(continued next column)


by HoZo Dean Henry

I came to the mountain to acquire yet again.
This time silence and a new name.

I received the name,
graciously bestowed.
Silence alluded me
beneath critical mind.
Retreat come and gone.

Half-empty early morning plane,
mountains and clouds pass below,
San Francisco to Minneapolis--

The still point...

Spacious and deep call: "HoZo"!
The name, the silence, here.
Heart breaks open,
universe gushes forth!

Just this...
a very broad smile.


March 8-10 - 3 day Silent retreat at Treehaven Center in northern Wisconsin led by Doyo Ken Morrison and Daji Corrina Peterson. Registration by Doyo (

March 11-17, 2013 - 7-Day Mondo Zen Sesshin in Amsterdam.  Click here for more information and to register.  For information via email, contact

March 14-17, 2013 - 3-Day Silent Retreat at Sonoma Mountain Zen Center  in California led by Hollow Bones women priests.

March 23-29, 2013- 6-day Mondo Zen Sesshin at Pendle Hill in Pennsylvania led by Doshin Roshi.

May 11-18, 2013 - 7-day Mondo Zen Sesshin led by Jun Po Roshi at Sunrise Ranch in Loveland, CO.

June 15-22, 2013 - 7-day specially designed Mondo Zen Sesshin at Dai Bosatsu in New York State led by Jun Po Roshi.  This retreat is full.  Contact Kevala at to be placed on the waiting list.

July 15-21, 2013 - 6-Day Mondo Zen Sesshin led by Jun Po Roshi in Griswold, Iowa.

September 14-20 - 6-Day Silent Sesshin led by Jun Po Roshi at Sonoma Mountain Zen Center in CA.

November 9-16 - 7-Day Mondo Zen Teacher Training in Loveland, Colorado, led by Doshin Roshi. 
Pre-requisite:  You are required to have attended a regular Mondo retreat. See the website regarding exceptions.

December 1-7 - 6-day Rohatsu silent sesshin at Norbertine Center, Green Bay, Wisconsin, led by Jun Po Roshi.

Visit the Retreat Calendar on the website for more information.

The Junpo Roku 

Authored by Daju Suzanne Friedman, The Junpo Roku is a record of the early teachings of Roshi Junpo Denis Kelly.

This roku, or official record, addresses such topics as Zen meditation, the nature of mind, the ego, koan practice, form and ritual, sutras, everyday dharma, and the Zen Buddhist approach to thoughts and emotions.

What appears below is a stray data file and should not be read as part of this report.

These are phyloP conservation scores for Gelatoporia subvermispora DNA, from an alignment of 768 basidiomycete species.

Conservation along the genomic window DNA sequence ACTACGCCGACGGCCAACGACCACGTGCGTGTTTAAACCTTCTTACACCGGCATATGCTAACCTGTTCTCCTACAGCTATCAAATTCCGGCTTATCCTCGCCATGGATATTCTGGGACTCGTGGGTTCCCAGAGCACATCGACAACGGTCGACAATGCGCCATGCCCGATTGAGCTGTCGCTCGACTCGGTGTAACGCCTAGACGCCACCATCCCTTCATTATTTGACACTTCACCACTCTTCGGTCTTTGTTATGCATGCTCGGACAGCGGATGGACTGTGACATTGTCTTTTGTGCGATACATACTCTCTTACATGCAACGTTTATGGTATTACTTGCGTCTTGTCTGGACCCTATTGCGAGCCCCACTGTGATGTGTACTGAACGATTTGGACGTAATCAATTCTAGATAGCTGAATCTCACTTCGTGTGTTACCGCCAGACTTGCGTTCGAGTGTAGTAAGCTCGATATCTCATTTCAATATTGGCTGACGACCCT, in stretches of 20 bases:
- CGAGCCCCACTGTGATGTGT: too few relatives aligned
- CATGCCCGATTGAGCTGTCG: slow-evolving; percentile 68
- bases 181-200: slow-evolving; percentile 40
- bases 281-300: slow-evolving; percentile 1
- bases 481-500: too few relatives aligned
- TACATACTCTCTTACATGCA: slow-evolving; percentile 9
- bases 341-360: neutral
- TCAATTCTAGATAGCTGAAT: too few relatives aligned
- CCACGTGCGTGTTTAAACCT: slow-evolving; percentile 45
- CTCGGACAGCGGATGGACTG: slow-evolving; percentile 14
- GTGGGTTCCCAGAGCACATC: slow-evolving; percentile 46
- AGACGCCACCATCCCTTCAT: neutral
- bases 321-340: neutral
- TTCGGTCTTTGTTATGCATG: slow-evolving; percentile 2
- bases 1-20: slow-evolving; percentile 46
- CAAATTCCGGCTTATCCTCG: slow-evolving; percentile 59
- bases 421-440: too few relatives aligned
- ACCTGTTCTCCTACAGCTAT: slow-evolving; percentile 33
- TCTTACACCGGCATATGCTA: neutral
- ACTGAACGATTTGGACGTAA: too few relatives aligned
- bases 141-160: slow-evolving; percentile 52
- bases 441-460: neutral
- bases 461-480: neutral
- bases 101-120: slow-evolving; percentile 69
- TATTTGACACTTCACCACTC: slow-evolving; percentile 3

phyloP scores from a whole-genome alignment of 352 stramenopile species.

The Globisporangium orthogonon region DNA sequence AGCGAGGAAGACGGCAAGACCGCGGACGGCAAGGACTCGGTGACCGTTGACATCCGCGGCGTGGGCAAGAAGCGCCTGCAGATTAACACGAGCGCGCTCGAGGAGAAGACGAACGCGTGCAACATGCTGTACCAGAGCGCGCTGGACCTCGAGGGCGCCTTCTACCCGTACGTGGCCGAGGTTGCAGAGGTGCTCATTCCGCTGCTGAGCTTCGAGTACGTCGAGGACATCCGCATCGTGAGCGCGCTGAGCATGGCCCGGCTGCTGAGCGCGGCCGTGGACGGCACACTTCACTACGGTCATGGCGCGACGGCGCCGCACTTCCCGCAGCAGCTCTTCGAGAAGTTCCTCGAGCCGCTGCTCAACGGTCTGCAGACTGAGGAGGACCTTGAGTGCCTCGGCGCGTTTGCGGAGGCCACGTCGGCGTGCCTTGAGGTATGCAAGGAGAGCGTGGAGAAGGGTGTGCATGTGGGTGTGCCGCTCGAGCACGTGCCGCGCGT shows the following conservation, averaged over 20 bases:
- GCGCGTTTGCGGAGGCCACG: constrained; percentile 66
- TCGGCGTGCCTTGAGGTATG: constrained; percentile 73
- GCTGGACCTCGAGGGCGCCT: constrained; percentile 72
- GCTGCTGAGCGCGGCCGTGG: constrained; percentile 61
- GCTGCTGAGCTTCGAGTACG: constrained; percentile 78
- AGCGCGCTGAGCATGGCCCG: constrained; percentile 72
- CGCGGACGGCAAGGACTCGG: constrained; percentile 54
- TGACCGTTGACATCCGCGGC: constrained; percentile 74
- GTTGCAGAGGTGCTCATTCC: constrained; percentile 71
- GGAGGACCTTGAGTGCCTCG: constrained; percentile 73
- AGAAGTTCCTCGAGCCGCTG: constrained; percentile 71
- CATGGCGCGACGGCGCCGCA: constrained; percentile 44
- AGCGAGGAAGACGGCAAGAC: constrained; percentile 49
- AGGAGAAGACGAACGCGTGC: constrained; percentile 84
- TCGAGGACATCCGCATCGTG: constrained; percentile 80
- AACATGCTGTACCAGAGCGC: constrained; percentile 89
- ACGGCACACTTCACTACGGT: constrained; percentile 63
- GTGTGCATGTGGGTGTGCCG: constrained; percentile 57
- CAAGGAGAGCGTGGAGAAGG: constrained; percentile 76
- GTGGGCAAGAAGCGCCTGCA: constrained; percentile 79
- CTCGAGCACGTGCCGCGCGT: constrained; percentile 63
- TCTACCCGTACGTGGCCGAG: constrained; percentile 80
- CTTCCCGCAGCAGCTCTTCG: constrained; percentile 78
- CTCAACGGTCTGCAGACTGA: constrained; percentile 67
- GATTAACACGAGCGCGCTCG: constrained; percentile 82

The roku is available now through CreateSpace and also for Kindle.

Jun Po's Biography

A Heart Blown Open: The Life & Practice of Zen Master Jun Po Denis Kelly Roshi by Keith Martin-Smith is available on Amazon.    

Letting Go (...cont.)

Retreats are a great experience. Clear zazen is unparalleled. But of what use are they if not applied when circumstances abruptly change and even involve great pain over an extended period?

While this practice certainly lends to a graceful and rich life, it is far from being about tiptoeing through the spiritual tulips.

I have been sick for 2-1/2 weeks now, and despite the perceived discomfort, frustration and losses, I have gained a radically deeper appreciation for this fleeting and ultimately frail human life, and a greater capacity and will to be with whatever is. 

“Let go” is perhaps the one ultimate koan. Flush. Then get off the pot and vigorously, compassionately engage with this mysterious life. Because a final letting go awaits all of us, and who knows when? Will I be ready? Will you? 

Let go ... Life is now.

Keep Me Fully Glad

Keep me fully glad with nothing. Only take my hand in your hand.
In the gloom of the
deepening night
take up my heart

and play with it as you list.
Bind me close to you
with nothing.

I will spread myself out at your feet and lie still. 
Under this clouded sky 
I will meet silence with silence. 
I will become one with 
the night clasping the earth 
in my breast.

Make my life glad with nothing.
The rains sweep the sky
from end to end.
Jasmines in the wet untamable
wind revel
in their own perfume.

The cloud-hidden stars
thrill in secret.
Let me fill to the full my heart
with nothing but
my own depth of joy. 

~ Rabindranath Tagore

Mondo Zen's Mission from our Sutra Book